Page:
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Sculptures of Farnese Collection

During the long years in which the Farnese property on the Palatine Hill was affected by the construction of the Villa and then again in the arrangement of the Horti, a large amount of marble masterpieces of antiquity was found and could not have been otherwise since the Palatine had been the hill where the emperors of Rome resided. These works formed what is now known as the Farnese Collection that the powerful family began with the intent of making a collection that can be kept in their palaces but also to be shown as a sign of their power.
The collection and restoration of the antiquities found was started by Alessandro Farnese who will become pope with the name of Paolo III (1543-1549) and, after him, the family continued to collect the marbles that were gradually found until the moment of maximum splendor when about 300 pieces were counted.
Probably they were more because of some marbles it is known with certainty that they were stolen, however most of them remained to the Farnese family and in their palaces until it was inherited by Charles III of Bourbon who was the son of Elizabeth Farnese of Parma.
Charles III brought to Naples what of the collection was in Parma and then his son Ferdinand IV decided to bring the statues preserved in the Roman Palaces to Naples; at the beginning of the 19th century Palazzo Farnese, Villa Farnesina alla Lungara, Villa Madama on the slopes of Monte Mario, the Horti Farnesiani and also Palazzo Farnese in Caprarola were emptied.
The most substantial part of the Farnese Collection can be admired today at the National Archaeological Museum of Naples where the works are exhibited according to a path that follows the criteria of late Renaissance collecting, but true understanding cannot be separated from the knowledge of the facts related to the interventions of restoration.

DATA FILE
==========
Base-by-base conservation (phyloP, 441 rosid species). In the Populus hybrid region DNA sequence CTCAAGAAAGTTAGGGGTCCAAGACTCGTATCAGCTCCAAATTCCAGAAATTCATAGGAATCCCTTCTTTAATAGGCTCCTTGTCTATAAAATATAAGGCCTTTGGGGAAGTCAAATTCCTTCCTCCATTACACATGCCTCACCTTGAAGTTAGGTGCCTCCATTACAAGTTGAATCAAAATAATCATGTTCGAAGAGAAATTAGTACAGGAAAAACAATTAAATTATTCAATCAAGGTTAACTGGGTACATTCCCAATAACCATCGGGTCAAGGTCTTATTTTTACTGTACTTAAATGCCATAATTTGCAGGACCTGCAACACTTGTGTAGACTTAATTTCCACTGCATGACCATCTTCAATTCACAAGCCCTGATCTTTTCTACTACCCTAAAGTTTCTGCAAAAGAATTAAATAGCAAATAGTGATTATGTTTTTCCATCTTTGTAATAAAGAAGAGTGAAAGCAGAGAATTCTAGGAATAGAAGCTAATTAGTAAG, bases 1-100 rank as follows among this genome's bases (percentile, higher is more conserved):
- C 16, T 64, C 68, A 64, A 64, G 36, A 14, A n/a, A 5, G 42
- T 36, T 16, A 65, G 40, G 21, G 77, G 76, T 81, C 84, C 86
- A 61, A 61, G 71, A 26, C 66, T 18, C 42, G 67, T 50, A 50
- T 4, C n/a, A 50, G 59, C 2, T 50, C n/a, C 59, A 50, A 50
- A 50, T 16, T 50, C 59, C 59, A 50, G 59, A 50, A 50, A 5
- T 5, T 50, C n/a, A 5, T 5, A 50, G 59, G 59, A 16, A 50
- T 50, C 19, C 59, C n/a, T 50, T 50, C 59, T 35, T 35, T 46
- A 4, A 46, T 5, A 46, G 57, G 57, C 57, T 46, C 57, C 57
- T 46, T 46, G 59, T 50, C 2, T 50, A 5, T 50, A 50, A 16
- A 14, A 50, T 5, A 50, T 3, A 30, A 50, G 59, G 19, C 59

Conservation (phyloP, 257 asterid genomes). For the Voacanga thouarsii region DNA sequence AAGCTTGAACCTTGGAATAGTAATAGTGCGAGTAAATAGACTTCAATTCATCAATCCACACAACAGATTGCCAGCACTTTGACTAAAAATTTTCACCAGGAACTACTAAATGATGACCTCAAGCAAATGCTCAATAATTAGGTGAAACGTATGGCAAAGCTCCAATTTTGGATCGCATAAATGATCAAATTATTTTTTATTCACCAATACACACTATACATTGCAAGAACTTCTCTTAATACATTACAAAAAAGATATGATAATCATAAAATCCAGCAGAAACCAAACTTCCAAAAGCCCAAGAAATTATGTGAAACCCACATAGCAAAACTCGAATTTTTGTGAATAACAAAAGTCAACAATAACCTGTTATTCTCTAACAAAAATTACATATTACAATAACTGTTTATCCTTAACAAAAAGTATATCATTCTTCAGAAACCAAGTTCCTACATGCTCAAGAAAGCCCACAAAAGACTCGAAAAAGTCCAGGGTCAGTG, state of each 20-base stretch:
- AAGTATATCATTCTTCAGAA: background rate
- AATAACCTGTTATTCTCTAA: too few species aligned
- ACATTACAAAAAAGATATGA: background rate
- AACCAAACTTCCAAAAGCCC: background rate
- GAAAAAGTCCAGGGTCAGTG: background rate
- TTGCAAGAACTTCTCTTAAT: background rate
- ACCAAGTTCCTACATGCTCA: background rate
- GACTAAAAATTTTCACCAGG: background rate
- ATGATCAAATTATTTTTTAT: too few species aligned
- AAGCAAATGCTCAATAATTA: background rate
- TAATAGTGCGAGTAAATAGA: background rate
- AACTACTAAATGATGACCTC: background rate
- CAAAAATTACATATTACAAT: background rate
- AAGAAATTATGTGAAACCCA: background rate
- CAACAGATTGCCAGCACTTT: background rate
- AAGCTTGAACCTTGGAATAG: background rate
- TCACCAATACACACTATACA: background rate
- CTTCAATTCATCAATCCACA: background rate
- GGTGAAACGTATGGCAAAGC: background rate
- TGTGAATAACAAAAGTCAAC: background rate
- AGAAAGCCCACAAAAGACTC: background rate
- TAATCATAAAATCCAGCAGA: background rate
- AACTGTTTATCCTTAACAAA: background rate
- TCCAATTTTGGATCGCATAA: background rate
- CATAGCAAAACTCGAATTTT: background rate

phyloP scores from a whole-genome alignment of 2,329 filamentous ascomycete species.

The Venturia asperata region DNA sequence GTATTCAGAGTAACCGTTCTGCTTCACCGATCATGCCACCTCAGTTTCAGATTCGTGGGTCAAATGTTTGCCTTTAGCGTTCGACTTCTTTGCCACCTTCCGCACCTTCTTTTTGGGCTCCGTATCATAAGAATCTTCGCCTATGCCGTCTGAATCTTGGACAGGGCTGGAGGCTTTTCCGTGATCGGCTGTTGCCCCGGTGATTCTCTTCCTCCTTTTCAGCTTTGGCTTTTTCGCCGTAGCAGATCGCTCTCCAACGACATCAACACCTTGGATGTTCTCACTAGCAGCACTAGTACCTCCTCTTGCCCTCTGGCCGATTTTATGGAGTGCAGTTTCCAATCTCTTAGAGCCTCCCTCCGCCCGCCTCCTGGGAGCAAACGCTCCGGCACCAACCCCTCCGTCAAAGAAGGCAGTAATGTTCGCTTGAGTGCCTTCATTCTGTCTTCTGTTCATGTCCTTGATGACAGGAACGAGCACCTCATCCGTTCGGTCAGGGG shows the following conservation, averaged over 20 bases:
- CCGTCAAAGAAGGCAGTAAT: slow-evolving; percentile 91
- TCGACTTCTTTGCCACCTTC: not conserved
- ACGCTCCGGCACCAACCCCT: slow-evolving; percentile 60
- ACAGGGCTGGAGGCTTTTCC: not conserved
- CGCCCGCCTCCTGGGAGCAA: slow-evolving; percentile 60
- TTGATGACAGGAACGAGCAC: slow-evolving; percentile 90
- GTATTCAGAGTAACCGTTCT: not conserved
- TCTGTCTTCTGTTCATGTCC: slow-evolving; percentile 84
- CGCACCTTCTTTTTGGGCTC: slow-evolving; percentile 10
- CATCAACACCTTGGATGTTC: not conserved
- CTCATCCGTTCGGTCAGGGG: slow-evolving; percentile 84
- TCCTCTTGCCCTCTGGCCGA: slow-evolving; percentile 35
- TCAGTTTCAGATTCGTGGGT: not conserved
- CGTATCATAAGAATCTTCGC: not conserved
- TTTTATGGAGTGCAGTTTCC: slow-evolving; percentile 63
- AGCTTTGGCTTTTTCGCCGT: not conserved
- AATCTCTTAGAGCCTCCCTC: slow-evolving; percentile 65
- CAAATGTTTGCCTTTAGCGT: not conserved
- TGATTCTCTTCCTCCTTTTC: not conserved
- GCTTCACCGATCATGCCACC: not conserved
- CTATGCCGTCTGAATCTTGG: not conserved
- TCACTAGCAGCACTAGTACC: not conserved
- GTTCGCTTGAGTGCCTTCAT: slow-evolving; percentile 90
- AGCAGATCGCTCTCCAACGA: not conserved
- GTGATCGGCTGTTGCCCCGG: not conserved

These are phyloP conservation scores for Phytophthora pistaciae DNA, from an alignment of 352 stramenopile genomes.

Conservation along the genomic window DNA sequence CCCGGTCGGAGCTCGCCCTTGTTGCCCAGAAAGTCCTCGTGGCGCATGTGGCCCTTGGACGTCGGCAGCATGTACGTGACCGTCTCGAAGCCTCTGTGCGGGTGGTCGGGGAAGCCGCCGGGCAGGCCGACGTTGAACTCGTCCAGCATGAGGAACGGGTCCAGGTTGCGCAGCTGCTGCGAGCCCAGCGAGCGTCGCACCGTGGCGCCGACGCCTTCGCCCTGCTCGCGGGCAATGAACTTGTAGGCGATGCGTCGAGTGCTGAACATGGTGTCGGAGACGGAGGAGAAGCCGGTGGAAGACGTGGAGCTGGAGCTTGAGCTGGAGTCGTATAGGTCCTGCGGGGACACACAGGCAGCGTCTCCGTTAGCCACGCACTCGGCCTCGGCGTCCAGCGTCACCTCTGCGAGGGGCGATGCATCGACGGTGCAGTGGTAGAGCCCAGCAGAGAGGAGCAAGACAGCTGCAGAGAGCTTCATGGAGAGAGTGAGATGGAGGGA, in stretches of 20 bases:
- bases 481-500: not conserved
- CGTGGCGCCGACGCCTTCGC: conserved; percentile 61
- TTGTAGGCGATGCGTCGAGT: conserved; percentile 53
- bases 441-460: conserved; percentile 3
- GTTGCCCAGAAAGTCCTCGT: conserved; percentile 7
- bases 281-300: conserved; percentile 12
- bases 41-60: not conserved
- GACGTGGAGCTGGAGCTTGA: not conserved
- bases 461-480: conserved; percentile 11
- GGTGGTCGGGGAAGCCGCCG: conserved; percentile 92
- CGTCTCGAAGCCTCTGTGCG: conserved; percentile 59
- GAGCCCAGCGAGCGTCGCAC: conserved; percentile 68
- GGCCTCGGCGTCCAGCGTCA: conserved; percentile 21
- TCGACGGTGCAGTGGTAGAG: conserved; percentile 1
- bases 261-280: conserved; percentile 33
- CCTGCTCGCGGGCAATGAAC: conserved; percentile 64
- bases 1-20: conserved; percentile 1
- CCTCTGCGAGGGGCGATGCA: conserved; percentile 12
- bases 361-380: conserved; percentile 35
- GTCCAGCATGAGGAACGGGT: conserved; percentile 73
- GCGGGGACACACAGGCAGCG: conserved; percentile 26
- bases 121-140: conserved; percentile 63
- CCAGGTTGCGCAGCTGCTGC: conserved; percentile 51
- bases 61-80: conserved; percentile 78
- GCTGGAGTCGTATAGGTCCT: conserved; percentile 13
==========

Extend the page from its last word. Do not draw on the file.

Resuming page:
Even the last of the uninitiated will have wondered how the so-called "Marble Mountain", the Toro Farnese, with its size of m. 3.70 in height and m. 2.95 wide, or the gigantic Ercole Farnese high m. 3.17: in fact they were not intact.
Most of the statues found in the sixteenth century were restored not only and not so much for aesthetic purposes as to "give them full meaning" and not even the statues of the Farnese collection were subtracted from this trend, with the sole exception of the sitting torso of Dionysius, of which no completion was ever attempted.
The "Bull" and the "Hercules" were found in 1546 during the excavations at the Baths of Caracalla; when the statue of Hercules was found, a Roman copy of the third century. A.D. from one in bronze by Lysippus, the calves were missing and then Alessandro Farnese entrusted the construction to Giacomo della Porta, one of Michelangelo's pupils.
The statue was thus restored to its integrity at least until the nineteenth century when, during further excavations, the original calves were found and it was decided to recompose the stua with the original parts; today at the Archaeological Museum of Naples it is possible to see the additions made by Della Porta near the large statue.
But this is not the only statue of Hercules of the Farnese family, in fact in the same excavation another gigantic one was also found, known as "Ercole Latino", now located in the Hall of Honor of the Royal Palace of Caserta.
For many years this statue was considered a copy made by a certain Andrea Violani, commissioned by Vanvitelli to make a copy of the Farnese Hercules - that was (at that time) in Capodimonte and of that many copies of reduced size in plaster , terracotta and marble already existed- probably with the intention of using it to embellish one of the many halls of the Reggia. A careful observation proves that the Hercules of Caserta is not a copy of the better known Farnese Hercules: the iconography is completely different, the support of the legs is different, the lion's skin is different, the position of the left arm is different, the head reclined to the left is different ...

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by M.L. ©ALL RIGHTS RESERVED (Ed 1.0 - 16/10/2020)